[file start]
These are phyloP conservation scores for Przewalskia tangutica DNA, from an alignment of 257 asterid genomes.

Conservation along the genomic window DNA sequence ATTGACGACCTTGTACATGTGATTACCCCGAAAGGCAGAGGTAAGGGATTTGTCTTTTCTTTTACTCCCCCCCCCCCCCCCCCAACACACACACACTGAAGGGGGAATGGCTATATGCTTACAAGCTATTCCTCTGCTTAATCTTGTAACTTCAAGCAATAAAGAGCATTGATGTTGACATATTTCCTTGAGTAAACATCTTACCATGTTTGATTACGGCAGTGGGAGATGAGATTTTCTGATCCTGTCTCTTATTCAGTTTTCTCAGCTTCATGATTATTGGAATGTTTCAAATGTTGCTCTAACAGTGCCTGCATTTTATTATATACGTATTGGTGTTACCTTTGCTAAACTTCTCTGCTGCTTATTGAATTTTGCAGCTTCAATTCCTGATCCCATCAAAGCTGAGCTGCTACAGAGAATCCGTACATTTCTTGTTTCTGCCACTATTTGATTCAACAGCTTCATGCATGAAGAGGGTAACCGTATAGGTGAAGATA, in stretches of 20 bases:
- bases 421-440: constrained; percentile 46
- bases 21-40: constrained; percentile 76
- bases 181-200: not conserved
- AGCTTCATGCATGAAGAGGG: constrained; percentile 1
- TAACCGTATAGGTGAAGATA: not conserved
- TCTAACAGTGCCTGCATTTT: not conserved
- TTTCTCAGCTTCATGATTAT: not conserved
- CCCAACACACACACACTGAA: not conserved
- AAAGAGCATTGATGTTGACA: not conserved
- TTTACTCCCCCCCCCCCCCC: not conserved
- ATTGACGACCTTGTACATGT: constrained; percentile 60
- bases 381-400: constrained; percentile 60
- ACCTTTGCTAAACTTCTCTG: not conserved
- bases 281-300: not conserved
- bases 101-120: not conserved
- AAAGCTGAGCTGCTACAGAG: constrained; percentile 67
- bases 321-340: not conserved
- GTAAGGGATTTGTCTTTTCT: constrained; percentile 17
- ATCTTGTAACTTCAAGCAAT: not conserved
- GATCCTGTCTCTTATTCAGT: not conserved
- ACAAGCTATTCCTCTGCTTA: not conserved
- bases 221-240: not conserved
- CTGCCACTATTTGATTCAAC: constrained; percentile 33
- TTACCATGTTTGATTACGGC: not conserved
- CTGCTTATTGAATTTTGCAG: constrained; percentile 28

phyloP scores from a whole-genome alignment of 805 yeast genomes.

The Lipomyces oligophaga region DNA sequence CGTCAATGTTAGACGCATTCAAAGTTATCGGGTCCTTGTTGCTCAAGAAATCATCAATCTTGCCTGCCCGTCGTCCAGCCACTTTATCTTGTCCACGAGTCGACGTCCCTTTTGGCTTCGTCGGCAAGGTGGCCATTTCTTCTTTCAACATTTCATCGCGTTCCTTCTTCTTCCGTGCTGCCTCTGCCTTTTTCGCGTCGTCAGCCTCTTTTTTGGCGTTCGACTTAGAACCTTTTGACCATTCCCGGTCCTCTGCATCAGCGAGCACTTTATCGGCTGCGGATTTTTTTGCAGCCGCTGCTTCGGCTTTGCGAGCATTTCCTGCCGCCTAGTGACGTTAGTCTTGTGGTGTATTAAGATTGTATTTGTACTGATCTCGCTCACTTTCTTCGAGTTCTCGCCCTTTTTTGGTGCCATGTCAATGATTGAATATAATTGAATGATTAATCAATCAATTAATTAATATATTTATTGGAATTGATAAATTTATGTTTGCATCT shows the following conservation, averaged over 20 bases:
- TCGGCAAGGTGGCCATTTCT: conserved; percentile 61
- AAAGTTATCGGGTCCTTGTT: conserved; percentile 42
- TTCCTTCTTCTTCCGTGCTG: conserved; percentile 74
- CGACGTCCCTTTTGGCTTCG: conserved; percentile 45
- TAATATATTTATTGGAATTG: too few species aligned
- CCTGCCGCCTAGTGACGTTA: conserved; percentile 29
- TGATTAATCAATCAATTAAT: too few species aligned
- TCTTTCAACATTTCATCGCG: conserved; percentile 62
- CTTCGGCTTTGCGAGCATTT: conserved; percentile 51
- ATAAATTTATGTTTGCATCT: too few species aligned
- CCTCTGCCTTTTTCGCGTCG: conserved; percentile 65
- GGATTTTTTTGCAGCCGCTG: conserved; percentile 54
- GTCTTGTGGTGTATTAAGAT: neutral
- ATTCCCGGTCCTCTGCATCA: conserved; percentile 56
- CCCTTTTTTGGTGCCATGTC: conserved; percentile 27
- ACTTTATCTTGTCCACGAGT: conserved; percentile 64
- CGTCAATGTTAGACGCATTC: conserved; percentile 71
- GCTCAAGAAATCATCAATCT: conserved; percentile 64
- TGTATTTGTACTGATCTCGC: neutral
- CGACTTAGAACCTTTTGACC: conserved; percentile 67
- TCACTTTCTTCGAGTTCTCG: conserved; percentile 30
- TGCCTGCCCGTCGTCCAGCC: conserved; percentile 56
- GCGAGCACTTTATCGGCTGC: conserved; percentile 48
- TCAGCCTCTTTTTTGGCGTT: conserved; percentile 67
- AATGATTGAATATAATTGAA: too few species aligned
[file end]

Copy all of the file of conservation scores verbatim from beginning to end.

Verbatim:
These are phyloP conservation scores for Przewalskia tangutica DNA, from an alignment of 257 asterid genomes.

Conservation along the genomic window DNA sequence ATTGACGACCTTGTACATGTGATTACCCCGAAAGGCAGAGGTAAGGGATTTGTCTTTTCTTTTACTCCCCCCCCCCCCCCCCCAACACACACACACTGAAGGGGGAATGGCTATATGCTTACAAGCTATTCCTCTGCTTAATCTTGTAACTTCAAGCAATAAAGAGCATTGATGTTGACATATTTCCTTGAGTAAACATCTTACCATGTTTGATTACGGCAGTGGGAGATGAGATTTTCTGATCCTGTCTCTTATTCAGTTTTCTCAGCTTCATGATTATTGGAATGTTTCAAATGTTGCTCTAACAGTGCCTGCATTTTATTATATACGTATTGGTGTTACCTTTGCTAAACTTCTCTGCTGCTTATTGAATTTTGCAGCTTCAATTCCTGATCCCATCAAAGCTGAGCTGCTACAGAGAATCCGTACATTTCTTGTTTCTGCCACTATTTGATTCAACAGCTTCATGCATGAAGAGGGTAACCGTATAGGTGAAGATA, in stretches of 20 bases:
- bases 421-440: constrained; percentile 46
- bases 21-40: constrained; percentile 76
- bases 181-200: not conserved
- AGCTTCATGCATGAAGAGGG: constrained; percentile 1
- TAACCGTATAGGTGAAGATA: not conserved
- TCTAACAGTGCCTGCATTTT: not conserved
- TTTCTCAGCTTCATGATTAT: not conserved
- CCCAACACACACACACTGAA: not conserved
- AAAGAGCATTGATGTTGACA: not conserved
- TTTACTCCCCCCCCCCCCCC: not conserved
- ATTGACGACCTTGTACATGT: constrained; percentile 60
- bases 381-400: constrained; percentile 60
- ACCTTTGCTAAACTTCTCTG: not conserved
- bases 281-300: not conserved
- bases 101-120: not conserved
- AAAGCTGAGCTGCTACAGAG: constrained; percentile 67
- bases 321-340: not conserved
- GTAAGGGATTTGTCTTTTCT: constrained; percentile 17
- ATCTTGTAACTTCAAGCAAT: not conserved
- GATCCTGTCTCTTATTCAGT: not conserved
- ACAAGCTATTCCTCTGCTTA: not conserved
- bases 221-240: not conserved
- CTGCCACTATTTGATTCAAC: constrained; percentile 33
- TTACCATGTTTGATTACGGC: not conserved
- CTGCTTATTGAATTTTGCAG: constrained; percentile 28

phyloP scores from a whole-genome alignment of 805 yeast genomes.

The Lipomyces oligophaga region DNA sequence CGTCAATGTTAGACGCATTCAAAGTTATCGGGTCCTTGTTGCTCAAGAAATCATCAATCTTGCCTGCCCGTCGTCCAGCCACTTTATCTTGTCCACGAGTCGACGTCCCTTTTGGCTTCGTCGGCAAGGTGGCCATTTCTTCTTTCAACATTTCATCGCGTTCCTTCTTCTTCCGTGCTGCCTCTGCCTTTTTCGCGTCGTCAGCCTCTTTTTTGGCGTTCGACTTAGAACCTTTTGACCATTCCCGGTCCTCTGCATCAGCGAGCACTTTATCGGCTGCGGATTTTTTTGCAGCCGCTGCTTCGGCTTTGCGAGCATTTCCTGCCGCCTAGTGACGTTAGTCTTGTGGTGTATTAAGATTGTATTTGTACTGATCTCGCTCACTTTCTTCGAGTTCTCGCCCTTTTTTGGTGCCATGTCAATGATTGAATATAATTGAATGATTAATCAATCAATTAATTAATATATTTATTGGAATTGATAAATTTATGTTTGCATCT shows the following conservation, averaged over 20 bases:
- TCGGCAAGGTGGCCATTTCT: conserved; percentile 61
- AAAGTTATCGGGTCCTTGTT: conserved; percentile 42
- TTCCTTCTTCTTCCGTGCTG: conserved; percentile 74
- CGACGTCCCTTTTGGCTTCG: conserved; percentile 45
- TAATATATTTATTGGAATTG: too few species aligned
- CCTGCCGCCTAGTGACGTTA: conserved; percentile 29
- TGATTAATCAATCAATTAAT: too few species aligned
- TCTTTCAACATTTCATCGCG: conserved; percentile 62
- CTTCGGCTTTGCGAGCATTT: conserved; percentile 51
- ATAAATTTATGTTTGCATCT: too few species aligned
- CCTCTGCCTTTTTCGCGTCG: conserved; percentile 65
- GGATTTTTTTGCAGCCGCTG: conserved; percentile 54
- GTCTTGTGGTGTATTAAGAT: neutral
- ATTCCCGGTCCTCTGCATCA: conserved; percentile 56
- CCCTTTTTTGGTGCCATGTC: conserved; percentile 27
- ACTTTATCTTGTCCACGAGT: conserved; percentile 64
- CGTCAATGTTAGACGCATTC: conserved; percentile 71
- GCTCAAGAAATCATCAATCT: conserved; percentile 64
- TGTATTTGTACTGATCTCGC: neutral
- CGACTTAGAACCTTTTGACC: conserved; percentile 67
- TCACTTTCTTCGAGTTCTCG: conserved; percentile 30
- TGCCTGCCCGTCGTCCAGCC: conserved; percentile 56
- GCGAGCACTTTATCGGCTGC: conserved; percentile 48
- TCAGCCTCTTTTTTGGCGTT: conserved; percentile 67
- AATGATTGAATATAATTGAA: too few species aligned